Archive for September, 1998

Marketing Your Web Site

Tuesday, September 1st, 1998

(This column first appeared in the September/October 1998 issue of Dive Report)

So, your Web site’s done, and you’ve had it accessible to the public for several weeks now. You’ve been checking the Web site access statistics that your Internet Service Provider has been providing you with (or should be), but you haven’t seen any real traffic at your site… If that’s the case, chances are that you haven’t done enough to publicize your web site to Web surfers!

So how do you promote your Web site so people know about it? The best way to figure this out is to understand how users find the Web sites they want to explore. There are three basic ways that users get to a given Web site:

  1. They find it via a search engine (see my column in the January/February 1998 issue of Dive Report).
  2. They find it through a link on another Web site, from a newsgroup, or via e-mail.
  3. They got the address via an advertisement or printed promotional materials (i.e. not via an on-line link).

Let’s take a look at each one of these.

Search Engines
A search engine is like a phone book for the Internet, except that none of the search engines contains a list of all the pages on the Web. Not even close. According to a recent research project, it turns out that the most any search engine covers is about 40% of the Web. Most search engines work via a “spider” software program which follows links from one Web site to another to another, and so on and so on. As each page is located, its contents are added to the search engine database and the site is “indexed” (each word is cataloged in such a way as to be able to find a reference to the page when a user enters the proper search parameter).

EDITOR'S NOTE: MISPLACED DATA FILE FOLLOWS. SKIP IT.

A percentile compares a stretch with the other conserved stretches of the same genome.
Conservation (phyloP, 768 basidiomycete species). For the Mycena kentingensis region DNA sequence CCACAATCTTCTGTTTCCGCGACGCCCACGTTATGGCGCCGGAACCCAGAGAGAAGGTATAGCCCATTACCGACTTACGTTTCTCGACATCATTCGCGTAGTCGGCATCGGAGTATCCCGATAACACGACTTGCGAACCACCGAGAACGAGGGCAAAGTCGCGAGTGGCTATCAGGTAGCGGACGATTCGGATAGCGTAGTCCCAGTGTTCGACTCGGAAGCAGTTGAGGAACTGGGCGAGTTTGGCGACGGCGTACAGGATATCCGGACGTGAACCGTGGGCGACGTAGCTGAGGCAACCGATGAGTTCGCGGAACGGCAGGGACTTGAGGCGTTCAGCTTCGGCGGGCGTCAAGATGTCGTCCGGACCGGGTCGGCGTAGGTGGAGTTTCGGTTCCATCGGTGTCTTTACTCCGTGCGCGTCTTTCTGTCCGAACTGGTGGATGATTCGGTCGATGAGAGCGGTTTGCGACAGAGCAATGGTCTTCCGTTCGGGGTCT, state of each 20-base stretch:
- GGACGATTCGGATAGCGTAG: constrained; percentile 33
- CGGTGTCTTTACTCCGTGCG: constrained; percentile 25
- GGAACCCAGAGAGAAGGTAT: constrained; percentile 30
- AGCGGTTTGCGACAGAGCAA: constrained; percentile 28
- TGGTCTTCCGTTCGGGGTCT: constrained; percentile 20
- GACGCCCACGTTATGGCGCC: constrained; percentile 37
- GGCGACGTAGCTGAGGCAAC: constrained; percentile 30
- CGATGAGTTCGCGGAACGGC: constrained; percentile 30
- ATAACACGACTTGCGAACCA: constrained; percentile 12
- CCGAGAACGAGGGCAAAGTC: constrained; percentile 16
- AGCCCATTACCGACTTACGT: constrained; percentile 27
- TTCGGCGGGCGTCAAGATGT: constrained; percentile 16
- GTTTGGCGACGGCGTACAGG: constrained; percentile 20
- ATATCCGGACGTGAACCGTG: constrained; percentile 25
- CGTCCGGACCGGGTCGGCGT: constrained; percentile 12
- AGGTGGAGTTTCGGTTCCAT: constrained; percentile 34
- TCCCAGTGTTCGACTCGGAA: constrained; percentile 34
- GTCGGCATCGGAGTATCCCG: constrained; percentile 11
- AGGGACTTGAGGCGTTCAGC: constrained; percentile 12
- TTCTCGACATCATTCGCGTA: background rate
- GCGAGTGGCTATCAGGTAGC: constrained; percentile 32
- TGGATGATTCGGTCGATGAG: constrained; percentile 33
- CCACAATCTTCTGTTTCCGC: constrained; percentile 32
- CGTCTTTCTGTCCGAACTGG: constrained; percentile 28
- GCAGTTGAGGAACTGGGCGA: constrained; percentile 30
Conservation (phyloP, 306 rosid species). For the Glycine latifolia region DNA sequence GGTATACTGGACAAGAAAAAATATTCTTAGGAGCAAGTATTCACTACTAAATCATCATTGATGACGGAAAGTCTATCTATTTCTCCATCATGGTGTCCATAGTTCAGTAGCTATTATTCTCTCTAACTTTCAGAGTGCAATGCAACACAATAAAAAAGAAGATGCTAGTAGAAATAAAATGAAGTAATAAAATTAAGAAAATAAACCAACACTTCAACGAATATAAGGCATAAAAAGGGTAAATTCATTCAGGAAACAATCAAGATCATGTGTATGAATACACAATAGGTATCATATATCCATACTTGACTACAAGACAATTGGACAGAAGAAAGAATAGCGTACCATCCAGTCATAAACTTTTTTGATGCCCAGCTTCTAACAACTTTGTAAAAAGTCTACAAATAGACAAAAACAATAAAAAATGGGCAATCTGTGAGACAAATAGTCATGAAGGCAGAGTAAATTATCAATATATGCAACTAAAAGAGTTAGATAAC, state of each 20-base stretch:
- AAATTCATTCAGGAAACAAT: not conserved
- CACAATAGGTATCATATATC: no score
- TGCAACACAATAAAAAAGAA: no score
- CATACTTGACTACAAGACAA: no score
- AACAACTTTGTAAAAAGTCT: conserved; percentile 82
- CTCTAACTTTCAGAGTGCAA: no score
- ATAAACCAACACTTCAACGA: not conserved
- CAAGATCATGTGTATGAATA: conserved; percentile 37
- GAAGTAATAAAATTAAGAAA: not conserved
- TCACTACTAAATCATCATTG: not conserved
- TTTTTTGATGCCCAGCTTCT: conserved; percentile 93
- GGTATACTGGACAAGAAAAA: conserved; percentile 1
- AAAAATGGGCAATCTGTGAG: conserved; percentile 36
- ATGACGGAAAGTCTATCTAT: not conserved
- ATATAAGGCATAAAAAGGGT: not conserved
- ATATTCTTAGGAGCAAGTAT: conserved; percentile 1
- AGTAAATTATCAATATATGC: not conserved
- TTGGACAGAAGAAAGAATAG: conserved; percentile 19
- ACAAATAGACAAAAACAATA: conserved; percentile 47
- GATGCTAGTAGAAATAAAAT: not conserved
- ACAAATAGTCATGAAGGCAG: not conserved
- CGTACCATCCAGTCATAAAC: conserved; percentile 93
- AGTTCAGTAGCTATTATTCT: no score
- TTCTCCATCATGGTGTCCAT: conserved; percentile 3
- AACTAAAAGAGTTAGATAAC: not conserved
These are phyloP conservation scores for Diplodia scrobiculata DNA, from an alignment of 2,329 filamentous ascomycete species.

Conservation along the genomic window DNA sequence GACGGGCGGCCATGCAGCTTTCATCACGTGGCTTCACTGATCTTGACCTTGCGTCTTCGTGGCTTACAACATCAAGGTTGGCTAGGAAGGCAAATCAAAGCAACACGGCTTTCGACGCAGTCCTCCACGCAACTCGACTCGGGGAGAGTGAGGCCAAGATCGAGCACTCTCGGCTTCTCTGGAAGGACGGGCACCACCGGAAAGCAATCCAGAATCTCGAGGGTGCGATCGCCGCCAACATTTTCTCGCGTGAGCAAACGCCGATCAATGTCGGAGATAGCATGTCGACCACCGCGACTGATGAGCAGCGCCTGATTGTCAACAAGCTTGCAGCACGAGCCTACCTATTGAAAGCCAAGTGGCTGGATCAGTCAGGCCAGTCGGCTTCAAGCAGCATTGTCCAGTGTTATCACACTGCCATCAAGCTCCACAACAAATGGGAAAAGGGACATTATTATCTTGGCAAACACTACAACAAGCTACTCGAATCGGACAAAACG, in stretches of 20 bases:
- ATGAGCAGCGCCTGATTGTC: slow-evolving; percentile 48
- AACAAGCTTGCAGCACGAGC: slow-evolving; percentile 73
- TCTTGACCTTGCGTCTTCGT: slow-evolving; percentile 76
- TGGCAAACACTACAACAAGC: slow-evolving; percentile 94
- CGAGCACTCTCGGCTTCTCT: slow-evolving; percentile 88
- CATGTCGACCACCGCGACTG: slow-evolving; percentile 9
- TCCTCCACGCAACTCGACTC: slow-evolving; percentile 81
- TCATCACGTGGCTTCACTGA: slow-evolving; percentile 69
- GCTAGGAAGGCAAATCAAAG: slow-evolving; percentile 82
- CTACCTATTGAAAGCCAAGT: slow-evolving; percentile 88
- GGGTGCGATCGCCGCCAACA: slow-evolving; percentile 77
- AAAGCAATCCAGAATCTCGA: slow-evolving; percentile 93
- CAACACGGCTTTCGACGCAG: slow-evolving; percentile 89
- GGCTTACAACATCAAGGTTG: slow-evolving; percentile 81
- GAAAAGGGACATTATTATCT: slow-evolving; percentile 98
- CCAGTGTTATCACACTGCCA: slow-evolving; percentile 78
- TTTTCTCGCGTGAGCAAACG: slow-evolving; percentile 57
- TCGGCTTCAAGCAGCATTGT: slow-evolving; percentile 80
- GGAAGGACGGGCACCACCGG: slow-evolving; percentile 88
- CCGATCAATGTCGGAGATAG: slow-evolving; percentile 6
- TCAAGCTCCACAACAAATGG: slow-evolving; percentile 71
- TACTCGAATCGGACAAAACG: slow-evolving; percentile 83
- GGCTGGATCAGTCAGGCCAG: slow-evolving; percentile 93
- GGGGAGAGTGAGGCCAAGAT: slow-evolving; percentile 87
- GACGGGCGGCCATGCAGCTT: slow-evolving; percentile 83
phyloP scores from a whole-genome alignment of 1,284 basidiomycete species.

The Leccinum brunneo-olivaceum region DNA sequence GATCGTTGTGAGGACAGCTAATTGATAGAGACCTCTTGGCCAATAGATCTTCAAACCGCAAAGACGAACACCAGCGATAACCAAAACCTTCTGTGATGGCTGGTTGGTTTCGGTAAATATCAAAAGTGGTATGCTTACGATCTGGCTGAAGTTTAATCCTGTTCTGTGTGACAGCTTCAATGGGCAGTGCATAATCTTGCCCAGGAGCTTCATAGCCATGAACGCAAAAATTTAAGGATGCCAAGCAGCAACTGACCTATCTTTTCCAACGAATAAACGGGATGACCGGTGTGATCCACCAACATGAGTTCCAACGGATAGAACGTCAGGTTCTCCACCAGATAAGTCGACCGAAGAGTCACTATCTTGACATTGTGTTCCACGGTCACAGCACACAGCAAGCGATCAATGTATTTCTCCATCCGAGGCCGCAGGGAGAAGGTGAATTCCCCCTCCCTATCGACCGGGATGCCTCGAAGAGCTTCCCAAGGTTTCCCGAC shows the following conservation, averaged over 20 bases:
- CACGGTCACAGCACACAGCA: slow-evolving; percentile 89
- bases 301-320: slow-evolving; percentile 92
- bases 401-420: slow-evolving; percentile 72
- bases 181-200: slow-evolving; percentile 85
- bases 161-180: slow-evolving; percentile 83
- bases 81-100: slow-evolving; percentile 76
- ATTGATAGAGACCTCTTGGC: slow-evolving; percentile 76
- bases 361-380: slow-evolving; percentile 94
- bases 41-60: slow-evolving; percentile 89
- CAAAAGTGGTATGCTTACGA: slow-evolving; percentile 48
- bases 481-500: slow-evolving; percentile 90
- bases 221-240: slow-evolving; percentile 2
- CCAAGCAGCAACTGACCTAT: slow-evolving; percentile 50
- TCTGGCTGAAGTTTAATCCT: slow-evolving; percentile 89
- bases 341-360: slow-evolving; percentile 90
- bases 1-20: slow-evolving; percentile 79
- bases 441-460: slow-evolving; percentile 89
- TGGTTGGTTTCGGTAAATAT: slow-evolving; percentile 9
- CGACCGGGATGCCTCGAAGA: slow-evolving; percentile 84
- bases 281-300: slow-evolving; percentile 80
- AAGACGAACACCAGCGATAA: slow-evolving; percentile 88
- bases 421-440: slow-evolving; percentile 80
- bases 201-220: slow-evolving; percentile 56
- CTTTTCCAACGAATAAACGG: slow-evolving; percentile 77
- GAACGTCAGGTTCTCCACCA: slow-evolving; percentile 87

However, this spidering process can be slow to find your site, and won’t find it at all if no other Web pages link to it. The solution is to tell the search engine that your site exists, and to index your site. In Table 1, I’ve provided the names of the top search engines along with the addresses at which the “add a site” pages for the search engines are located. The reason I provided the exact address information (which has to be entered exactly as listed, including upper and lower case characters) is that on a number of the search engines, the pages to add a site are very difficult to find on your own. Note that once you tell a search engine to add your site to its index, it can take as long as three to four weeks for it to actually appear as a result of a search.

Table 1 – List of the top search engines along with the address to use to add a Web site to the search engine.
Altavista http://altavista.digital.com/av/content/addurl.htm
Excite http://www.excite.com/Info/add_url.html
HotBot http://www.hotbot.com/addurl.html
Infoseek http://www.infoseek.com/AddUrl?pg=DCaddurl.html
Lycos http://www.lycos.com/addasite.html
NetFind http://www.aol.com/netfind/info/addyoursite.html
NorthernLight http://www.northernlight.com/docs/register.htm
WebCrawler http://www.webcrawler.com/Help/GetListed/AddURLS.html
Yahoo http://www.yahoo.com (get to desired topic, click on “Suggest a Site” at bottom of page)

The only search engine in the list which does not use an automated program to add Web sites to its index is Yahoo!, which uses humans to review Web site submissions to determine if the site should be added, and if so, which Yahoo! category it should be added to. I’ve found that on the average, you need to submit your site to Yahoo! about five times in order to get yourself listed.

Another thing that’s important to consider is that each search engine has different criteria for determining how important a given Web page is when a user searches for a given keyword or phrase that appears on the page. The goal is to have your pages appear in the top 10 or 20 matches for the keywords you would like users to use to find your Web site.

The techniques used to get your Web site listed in the top 10 or 20 matches vary from search engine to search engine, ranging from including a series of related key word hidden in your page header via something called a “Meta” tag, to making sure your keywords are liberally used in the visible text of your Web pages. Some engines also use a count of how many other pages link to a page to determine how important it is. Describing all these techniques in detail would be enough to fill several columns, so instead I’ll refer you to the most comprehensive coverage of this information on the Web, namely the Search Engine Watch Web site (http://www.searchenginewatch.com).

Links